It took a while but a few weeks ago the European Union designated Hezbollah’s “military wing” to be a terrorist organization. There is some speculation as to why the EU took the action, but it seems likely that Hezbollah’s support of Assad was a major factor.
Logic-chopping EU may believe Hezbollah political wing distanced from terrorism but Hezbollah itself begs to differ. http://t.co/vTncBOk7fQ
— Melanie Phillips (@MelanieLatest) July 28, 2013
About the same time the Gulf Cooperation Council didn’t split hairs and designated the all of Hezbollah a terrorist organization. A big part of that is that the Gulf states are Sunni and are concerned about being future targets of Hezbollah and its sponsor Iran.
ICYMI: GCC (Saudi Arabia, Oman, Bahrain, UAE, Qatar and Kuwait) blacklist ALL of Hezbollah, unlike EU: http://t.co/f1NlwyORo0
— Tamar Abraham (@tamarabraham) July 29, 2013
As noted last week, in blowback that was inevitable, a car bomb exploded in a Hezbollah controlled area of Beirut.
The New York Times reported Deadly Blast Rocks a Hezbollah Stronghold in Lebanon:
There were no credible claims of responsibility, but many here saw the bombing — and a similar attack nearby last month — as spillover from the civil war in neighboring Syria. Hezbollah has become increasingly involved there, sending fighters to back President Bashar al-Assad against the predominantly Sunni rebels seeking his overthrow. That involvement has enraged Sunnis in both countries, and many said they suspected that extremists among them had used the blasts to strike back.
“It was clear that this was an attack on Hezbollah,” said Moussa Ghamloush, 54, who was standing outside his restaurant, around the corner from the blast site. He had been in the kitchen when the explosion “shook the earth” and sent glass flying.
“This is all because of the fighting in Syria,” Mr. Ghamloush said, accusing Al Qaeda and an extremist Syrian group linked to it, the Nusra Front.
— TIME (@TIME) August 16, 2013
The next day, though, Hezbollah was undeterred from its foreign adventure. The New York Times followed up with Hezbollah Makes Vow to Step Up Sunni Fight:
Addressing the attackers, Mr. Nasrallah insisted the bombing had not affected the group’s position. “If you think that by killing our women, by killing our children, by killing our innocents,” enemies will make Hezbollah stop aiding the Syrian government, “you are wrong,” he said.
In fact, he said, such attacks would lead Hezbollah to double the size of its forces in Syria, where, he said, they were fighting takfiris, or extremists, who consider all but those who follow their school of thought heretics.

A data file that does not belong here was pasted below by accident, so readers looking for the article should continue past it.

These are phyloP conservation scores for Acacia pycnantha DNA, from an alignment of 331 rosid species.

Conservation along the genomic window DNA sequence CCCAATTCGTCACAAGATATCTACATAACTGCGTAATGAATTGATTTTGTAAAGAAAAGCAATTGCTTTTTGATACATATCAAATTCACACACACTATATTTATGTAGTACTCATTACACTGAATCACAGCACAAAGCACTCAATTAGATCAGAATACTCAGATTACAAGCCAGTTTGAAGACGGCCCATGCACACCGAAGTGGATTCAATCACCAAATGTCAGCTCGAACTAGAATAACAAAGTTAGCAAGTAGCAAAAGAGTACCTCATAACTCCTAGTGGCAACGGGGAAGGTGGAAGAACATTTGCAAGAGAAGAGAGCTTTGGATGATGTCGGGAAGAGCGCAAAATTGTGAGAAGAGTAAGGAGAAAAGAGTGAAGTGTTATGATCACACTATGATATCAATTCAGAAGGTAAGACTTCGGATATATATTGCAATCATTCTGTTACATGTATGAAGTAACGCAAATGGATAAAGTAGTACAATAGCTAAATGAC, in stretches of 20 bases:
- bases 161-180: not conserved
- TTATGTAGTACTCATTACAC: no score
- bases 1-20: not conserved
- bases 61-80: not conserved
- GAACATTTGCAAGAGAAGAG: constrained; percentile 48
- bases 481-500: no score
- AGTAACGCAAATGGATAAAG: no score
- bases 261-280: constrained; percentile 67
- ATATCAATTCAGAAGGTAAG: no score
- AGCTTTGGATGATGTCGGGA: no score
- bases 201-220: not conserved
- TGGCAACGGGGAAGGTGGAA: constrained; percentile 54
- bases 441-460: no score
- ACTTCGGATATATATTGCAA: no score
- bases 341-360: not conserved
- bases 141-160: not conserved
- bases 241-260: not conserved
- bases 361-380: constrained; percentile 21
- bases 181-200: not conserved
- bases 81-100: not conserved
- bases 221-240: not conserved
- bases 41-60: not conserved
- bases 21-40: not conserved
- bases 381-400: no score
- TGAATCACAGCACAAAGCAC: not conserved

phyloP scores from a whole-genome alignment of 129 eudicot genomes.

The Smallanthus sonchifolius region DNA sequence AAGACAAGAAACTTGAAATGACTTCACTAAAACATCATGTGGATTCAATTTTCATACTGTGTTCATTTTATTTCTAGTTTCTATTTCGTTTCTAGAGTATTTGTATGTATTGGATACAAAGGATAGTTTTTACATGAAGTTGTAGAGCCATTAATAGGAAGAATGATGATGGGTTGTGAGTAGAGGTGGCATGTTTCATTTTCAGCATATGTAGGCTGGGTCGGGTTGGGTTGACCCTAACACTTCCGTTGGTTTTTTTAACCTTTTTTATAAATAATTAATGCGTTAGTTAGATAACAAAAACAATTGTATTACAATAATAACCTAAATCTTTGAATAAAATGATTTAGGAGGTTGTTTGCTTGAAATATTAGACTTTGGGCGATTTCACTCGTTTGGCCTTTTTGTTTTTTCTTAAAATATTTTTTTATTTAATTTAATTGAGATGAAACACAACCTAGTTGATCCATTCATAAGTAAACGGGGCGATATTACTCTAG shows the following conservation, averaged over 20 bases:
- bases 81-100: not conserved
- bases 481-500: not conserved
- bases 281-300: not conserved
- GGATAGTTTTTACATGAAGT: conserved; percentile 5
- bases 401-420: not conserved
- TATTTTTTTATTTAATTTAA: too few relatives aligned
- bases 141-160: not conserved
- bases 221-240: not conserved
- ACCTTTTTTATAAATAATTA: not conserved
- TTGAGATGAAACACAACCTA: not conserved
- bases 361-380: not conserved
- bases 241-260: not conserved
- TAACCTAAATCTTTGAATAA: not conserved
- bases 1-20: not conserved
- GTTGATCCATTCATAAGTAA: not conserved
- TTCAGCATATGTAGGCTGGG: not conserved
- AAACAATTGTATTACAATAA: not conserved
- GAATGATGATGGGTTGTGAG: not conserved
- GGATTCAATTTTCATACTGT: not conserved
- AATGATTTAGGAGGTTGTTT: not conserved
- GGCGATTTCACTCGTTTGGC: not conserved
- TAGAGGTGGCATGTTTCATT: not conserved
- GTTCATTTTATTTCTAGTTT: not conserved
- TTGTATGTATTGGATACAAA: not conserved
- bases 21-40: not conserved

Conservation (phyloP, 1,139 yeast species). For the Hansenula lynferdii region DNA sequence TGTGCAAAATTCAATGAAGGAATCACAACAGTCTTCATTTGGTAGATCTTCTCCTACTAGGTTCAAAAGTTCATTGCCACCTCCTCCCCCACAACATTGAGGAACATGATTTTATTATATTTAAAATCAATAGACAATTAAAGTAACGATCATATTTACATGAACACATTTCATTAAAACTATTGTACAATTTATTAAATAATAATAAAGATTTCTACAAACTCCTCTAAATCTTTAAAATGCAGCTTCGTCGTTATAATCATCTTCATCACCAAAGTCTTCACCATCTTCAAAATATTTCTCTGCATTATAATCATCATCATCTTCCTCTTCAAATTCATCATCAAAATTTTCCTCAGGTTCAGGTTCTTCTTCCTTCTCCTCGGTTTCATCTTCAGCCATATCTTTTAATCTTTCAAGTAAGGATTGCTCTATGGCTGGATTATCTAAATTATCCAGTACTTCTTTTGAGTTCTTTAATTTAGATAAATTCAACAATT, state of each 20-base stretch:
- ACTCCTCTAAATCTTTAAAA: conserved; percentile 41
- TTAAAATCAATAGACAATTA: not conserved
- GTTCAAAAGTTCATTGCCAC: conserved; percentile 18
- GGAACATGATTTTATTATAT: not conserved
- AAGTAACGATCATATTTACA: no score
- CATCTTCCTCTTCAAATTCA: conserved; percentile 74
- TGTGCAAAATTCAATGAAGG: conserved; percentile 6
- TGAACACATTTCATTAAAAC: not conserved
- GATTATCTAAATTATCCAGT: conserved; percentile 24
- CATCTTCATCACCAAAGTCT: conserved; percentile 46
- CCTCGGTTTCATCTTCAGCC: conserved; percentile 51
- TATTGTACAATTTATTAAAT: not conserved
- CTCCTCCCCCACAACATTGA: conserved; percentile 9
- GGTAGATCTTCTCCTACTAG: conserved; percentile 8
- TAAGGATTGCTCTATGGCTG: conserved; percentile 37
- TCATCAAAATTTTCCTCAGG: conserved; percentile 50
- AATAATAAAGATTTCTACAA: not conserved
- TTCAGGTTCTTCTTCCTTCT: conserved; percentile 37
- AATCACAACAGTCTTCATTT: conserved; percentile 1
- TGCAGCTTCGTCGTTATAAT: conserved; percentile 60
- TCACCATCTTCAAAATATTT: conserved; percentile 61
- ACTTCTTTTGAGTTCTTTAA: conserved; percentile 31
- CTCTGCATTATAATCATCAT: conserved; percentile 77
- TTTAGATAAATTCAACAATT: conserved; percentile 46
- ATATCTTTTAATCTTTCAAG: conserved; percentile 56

“If this battle with these takfiri terrorists requires that I and all of Hezbollah go to Syria, we will go to Syria,” he shouted.
SANA" "Nasrallah: The resistance will be victorious in the battle against takfiri terrorism" pic.twitter.com/7gLzxdLbTH
— Phillip Smyth (@PhillipSmyth) August 16, 2013
Hezbollah gained legitimacy in the Arab world by leading the “axis of resistance,” in other words, the fight against Israel. Now that its main targets are Sunnis in Syria it has lost that credibility. Additionally with hundreds of troops fighting in Syria it can’t even claim that it is defending Lebanon. Perhaps that’s why Hezbollah publicized the explosion that injured four Israeli soldiers last week and why, on Friday, they were celebrating their 2006 war with Israel. Hezbollah, now, is mostly acting a proxy for Iran and it needed to reclaim its anti-Israel credentials.
Last week, however, Hezbollah didn’t just suffer a setback on its home turf, it lost a major player in Syria. According to reports, one of Hezbollah’s leading commanders was killed near Damascus.
“Hezbollah military commander Hossam Ali Nisr, aged 33, was buried on Saturday. He was defending Sayyida Zeinab,” which houses a Shiite shrine southeast of Damascus, “when his group was attacked and he was killed,” one resident told AFP, without giving a date. …
The report of Nisr’s killing comes after Hezbollah chief Hassan Nasrallah said he was ready to go to Syria to fight extremists he accused of staging a deadly car bomb attack last Thursday in the southern suburbs of Beirut, a bastion of his movement.
Whatever the setbacks, Hezbollah is not deterred. According to a piece in Asharq al-Awsat, Hezbollah goes all in, the likely reason Hezbollah is committed to fighting on behalf of Assad, is to protect its supply lines from Iran. But Hezbollah doesn’t describe its involvement in such narrow terms:
Speaking to Asharq Al-Awsat, Vera Yammine, a prominent figure in the Marada Party (part of the March 8 Alliance), says that “involvement”—Hezbollah’s intervention in Syria—has a negative connotation. According to Yammine, Hezbollah’s actions are about “defense,” not “involvement.” The decision was taken “not only in defense of religious shrines, but in defense of Lebanon in the shadow of repetitive threats by many,” and also for the sake of “the entire axis of resistance.” By way of example, she mentions Abdul Halim Khaddam, a Sunni Muslim who was vice president of Syria until he fled the country in 2005, who said the Free Syrian Army “will enter Lebanon and remove Hezbollah.”
This is why the Hezbollah has developed the narrative that its fighters are defending the Sayyida Zaineb shrine, it’s a cause many Shi’ites sympathize with while masking its more selfish motivation.
Don’t expect its recent setbacks to dissuade Hezbollah from continuing to fight for the brutal Assad regime.DONATE
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